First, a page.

To promote the development of mapping tools by other organizations, the LEPC will create a best practice guide to mapping regional data while continuously improving our current mapping tool with geospatial labour market data from sources such as Statistics Canada.
October 1, 2018 to March 29, 2019
We have been working with our Working Group and Central Planning Table members to update the existing WEmap tool for jobseekers and are preparing to launch this tool publicly in January 2019. We have been also working with many of them to develop an innovative Statistics Canada census mapping tool to support organizations in business planning, service planning, and research activities.
As of December 2018, we are continuing to consult with stakeholders on how they currently use mapping tools, and have captured our experiences and theirs in an initial draft of a Best Practices guide for creating regional mapping tools. Our Central Planning Table and Working Group members will review and provide input on this draft in January.
Visualizing data through mapping is quickly becoming a best practice in helping stakeholders understand their local services, employment opportunities, and demographics geographically. Communities that map data will see a variety of stakeholders benefit from the mapping tools. For example, job seekers will be able to better access services and employment opportunities, community organizations and government will have better planning tools at their disposal, and employment service providers will be better able to understand community demographics and assist clients in accessing services and employment opportunities. The Mapping LMI project will feature the creation of a best practices guide and result in the further development of WEmap to incorporate the visualization of Statistics Canada labour market information.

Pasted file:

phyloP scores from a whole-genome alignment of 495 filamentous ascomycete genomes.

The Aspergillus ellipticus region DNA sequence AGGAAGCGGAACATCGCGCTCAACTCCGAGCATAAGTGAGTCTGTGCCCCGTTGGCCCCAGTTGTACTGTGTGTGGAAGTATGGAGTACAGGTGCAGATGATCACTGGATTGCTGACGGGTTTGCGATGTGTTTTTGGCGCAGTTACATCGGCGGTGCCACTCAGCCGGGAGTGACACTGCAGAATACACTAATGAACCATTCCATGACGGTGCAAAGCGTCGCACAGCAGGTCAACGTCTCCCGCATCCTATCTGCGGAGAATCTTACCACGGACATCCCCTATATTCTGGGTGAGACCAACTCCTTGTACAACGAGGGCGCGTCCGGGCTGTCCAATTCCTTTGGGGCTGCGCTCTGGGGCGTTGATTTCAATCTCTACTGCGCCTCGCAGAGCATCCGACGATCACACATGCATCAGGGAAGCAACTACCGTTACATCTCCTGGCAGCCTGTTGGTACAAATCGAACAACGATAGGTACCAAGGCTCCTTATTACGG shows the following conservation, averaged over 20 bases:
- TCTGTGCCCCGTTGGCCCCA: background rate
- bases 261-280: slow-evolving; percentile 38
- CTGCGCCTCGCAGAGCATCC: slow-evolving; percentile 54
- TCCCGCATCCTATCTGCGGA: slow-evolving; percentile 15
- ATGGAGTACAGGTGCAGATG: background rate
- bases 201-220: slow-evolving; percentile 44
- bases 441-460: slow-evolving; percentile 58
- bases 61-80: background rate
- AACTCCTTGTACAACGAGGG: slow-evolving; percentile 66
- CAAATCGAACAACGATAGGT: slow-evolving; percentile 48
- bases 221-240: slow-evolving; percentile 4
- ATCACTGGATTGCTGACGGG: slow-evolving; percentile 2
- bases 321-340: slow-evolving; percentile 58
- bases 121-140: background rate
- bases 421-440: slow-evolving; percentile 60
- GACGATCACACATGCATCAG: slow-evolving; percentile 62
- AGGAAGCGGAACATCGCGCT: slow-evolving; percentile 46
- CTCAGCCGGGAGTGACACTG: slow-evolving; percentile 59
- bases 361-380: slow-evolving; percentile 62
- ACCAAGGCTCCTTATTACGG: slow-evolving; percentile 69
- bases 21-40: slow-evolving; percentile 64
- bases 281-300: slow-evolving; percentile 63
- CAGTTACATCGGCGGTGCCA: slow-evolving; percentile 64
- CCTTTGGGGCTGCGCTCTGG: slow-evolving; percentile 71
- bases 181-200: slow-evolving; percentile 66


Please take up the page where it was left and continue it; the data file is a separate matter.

A best practices guide to mapping regional data will help other communities and community organizations develop similar mapping tools. The guide will provide advice and direction on topics such as, mapping software, gathering data, sharing mapping tools and helping stakeholders use mapping tools. It will be written with scalability, consistency and comparability in mind, so that other LEPCs can more easily develop mapping tools in the future.
In the first phase of the LEPC, we visualized public transit routes and job postings to help job seekers without access to a vehicle determine which employment opportunities they can mostly easily access. Building on this, we plan to add local employment-related services to the map so users can better view which organizations are most easily accessible to them. We will also be visualizing Statistics Canada data to help government, service providers, and community organizations better understand the demographics of our local neighbourhoods and plan services appropriately. Recently we have seen that other organizations have also begun mapping data as a best practice. For example, Statistics Canada recently visualized its 2016 Census data geographically through its Census Program Data Viewer and Service Canada is reviewing service coverage via mapping, however its not common at the community organization level.
Justin Falconer, Sr. Manager of Public Affairs & LEPC Lead
Email Justin 226-674-3220